What happens to your Built-To-Order (“BTO”) Flat in an event of a divorce before the Minimum Occupation Period (“MOP”)?
Firstly, it is useful to calculate the MOP, which is calculated 5 years from the date the keys to the Flat are collected. If the MOP is not reached in the event of an intended divorce, the common perception is that the BTO Flat is to be surrendered to HDB. However, there are a few options that are available, including retaining the Flat.
While some parties prefer to wait out the 5-year MOP as that the option to sell the flat is available to them, some parties may be placed in a situation where an early closure to their divorce is preferred and waiting for the 5-year to pass is not ideal. If waiting out for the 5-year MOP to pass is an available option, entering into a Deed of Separation would be ideal so that the obligations between parties during the period of separation would be documented.
A party may elect to transfer his or her share in the Flat if the other party is eligible to retain the Flat under the Single Singapore Citizen (“SSC”) Scheme before the 5-year MOP is fulfilled. The party retaining the Flat would also need to be eligible for loan to retain the flat solely. However, meeting HDB eligibility rules and approval for loans are subjected to considerations such as the existing mortgage loan, the Central Provident Fund (“CPF”) refunds, and so on.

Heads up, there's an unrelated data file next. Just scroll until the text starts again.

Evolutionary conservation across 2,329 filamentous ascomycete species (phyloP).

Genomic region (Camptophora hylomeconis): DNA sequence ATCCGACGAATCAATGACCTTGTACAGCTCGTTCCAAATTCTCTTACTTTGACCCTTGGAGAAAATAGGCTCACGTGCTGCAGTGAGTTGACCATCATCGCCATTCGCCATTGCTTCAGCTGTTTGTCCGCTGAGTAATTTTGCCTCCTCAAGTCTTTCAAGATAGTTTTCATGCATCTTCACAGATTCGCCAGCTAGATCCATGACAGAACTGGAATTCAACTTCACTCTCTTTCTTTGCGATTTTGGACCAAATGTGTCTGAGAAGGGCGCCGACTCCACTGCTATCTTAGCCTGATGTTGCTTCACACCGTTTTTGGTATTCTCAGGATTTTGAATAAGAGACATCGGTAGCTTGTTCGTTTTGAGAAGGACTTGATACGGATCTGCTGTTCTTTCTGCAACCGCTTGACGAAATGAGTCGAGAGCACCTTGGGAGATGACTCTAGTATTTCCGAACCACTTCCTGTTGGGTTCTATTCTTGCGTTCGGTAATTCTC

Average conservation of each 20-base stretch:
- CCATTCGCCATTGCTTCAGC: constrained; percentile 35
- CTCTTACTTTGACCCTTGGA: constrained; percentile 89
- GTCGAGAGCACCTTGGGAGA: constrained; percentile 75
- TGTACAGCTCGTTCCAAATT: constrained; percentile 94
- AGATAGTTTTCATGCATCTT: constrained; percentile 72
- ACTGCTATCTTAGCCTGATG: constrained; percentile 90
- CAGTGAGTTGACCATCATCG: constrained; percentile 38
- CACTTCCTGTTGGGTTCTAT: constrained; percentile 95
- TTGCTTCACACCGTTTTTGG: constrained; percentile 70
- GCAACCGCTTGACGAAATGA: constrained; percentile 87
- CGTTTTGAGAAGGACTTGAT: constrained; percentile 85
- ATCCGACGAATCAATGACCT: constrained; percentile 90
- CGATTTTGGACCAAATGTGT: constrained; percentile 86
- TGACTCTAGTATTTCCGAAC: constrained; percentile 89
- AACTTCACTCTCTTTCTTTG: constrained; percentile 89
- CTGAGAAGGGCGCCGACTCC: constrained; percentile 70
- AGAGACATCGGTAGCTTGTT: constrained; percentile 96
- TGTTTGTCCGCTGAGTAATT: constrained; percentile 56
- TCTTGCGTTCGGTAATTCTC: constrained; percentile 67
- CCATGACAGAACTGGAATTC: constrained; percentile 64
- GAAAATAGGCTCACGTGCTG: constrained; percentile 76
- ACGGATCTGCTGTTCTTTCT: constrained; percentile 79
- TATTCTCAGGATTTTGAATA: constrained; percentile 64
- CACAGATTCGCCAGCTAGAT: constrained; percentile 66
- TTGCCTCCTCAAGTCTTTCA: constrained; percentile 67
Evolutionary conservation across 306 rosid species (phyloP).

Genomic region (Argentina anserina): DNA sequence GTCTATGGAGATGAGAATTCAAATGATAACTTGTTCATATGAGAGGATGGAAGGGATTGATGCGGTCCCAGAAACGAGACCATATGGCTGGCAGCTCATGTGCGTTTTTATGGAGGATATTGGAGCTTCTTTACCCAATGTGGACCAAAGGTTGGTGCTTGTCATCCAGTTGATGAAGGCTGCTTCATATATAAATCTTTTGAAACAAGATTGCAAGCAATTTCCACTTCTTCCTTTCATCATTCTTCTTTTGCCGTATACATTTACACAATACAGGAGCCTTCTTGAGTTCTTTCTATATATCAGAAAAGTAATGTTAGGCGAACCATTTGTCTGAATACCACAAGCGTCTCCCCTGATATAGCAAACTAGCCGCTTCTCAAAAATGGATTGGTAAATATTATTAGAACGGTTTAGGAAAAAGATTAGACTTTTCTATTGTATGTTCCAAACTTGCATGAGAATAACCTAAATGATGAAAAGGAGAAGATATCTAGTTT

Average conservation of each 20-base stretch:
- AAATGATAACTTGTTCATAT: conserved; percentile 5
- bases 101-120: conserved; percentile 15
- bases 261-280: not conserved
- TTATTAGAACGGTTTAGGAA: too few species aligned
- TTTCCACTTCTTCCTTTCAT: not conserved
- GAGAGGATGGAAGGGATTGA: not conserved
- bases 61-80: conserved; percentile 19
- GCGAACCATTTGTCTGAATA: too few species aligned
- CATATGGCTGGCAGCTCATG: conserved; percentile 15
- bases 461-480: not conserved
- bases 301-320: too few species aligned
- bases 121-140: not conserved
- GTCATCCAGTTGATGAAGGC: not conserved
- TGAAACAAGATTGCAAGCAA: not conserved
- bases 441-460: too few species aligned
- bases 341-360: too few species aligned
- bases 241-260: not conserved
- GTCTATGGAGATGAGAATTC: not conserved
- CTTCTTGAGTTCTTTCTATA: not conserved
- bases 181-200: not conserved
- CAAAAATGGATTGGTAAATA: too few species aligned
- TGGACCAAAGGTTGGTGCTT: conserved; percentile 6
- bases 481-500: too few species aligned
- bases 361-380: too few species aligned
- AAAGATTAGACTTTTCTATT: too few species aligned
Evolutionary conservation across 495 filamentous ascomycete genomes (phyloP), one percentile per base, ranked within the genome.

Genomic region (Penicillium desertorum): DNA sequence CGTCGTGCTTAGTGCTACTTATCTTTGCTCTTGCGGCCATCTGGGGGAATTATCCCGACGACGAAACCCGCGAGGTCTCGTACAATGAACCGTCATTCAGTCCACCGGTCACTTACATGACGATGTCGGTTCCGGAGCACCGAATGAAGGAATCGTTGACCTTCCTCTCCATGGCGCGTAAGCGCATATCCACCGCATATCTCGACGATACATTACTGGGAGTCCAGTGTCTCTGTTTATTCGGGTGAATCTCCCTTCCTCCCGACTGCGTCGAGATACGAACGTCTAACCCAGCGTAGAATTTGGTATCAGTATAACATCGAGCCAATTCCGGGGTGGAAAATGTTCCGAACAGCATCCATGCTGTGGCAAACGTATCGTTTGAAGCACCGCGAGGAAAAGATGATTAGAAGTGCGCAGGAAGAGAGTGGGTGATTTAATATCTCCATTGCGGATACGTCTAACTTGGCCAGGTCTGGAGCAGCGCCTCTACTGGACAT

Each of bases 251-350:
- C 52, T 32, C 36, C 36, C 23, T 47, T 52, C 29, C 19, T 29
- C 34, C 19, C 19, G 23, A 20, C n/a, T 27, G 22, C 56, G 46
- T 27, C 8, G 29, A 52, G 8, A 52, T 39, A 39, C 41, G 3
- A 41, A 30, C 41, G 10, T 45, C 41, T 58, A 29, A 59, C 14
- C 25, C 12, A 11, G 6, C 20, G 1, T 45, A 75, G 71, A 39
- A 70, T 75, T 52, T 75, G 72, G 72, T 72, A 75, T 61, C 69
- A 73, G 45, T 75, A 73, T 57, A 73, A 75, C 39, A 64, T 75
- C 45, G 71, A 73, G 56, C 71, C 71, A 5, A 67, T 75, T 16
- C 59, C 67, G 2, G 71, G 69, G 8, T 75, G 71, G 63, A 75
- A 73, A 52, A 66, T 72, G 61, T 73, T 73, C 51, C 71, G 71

If the above 2 options are not available, parties may attempt to make an appeal to the HDB to sell the Flat in the open market before the 5-year MOP. Each appeal application is considered on a case-by-case basis. In the event that the appeal to HDB is successful, the Flat can be sold in the open market.
Before the Flat is sold, parties should consider and agree on a few factors:
The above list is non-exhaustive.
Finally, if neither of the above options are available, parties are to surrender the Flat to HDB. BTO Flats surrendered to HDB are normally valued below the purchase price and would usually result in a loss. Nonetheless, parties should consider the proportions which the losses or profits, if any, is to be apportioned.
An experienced family lawyer will know how to advise you to minimize losses to your newly acquired asset. In many cases, our lawyers have the expertise to help you keep the flat, or keep the damages to the lowest. Consult a professional family lawyer at Yeo & Associate LLC on 62203400.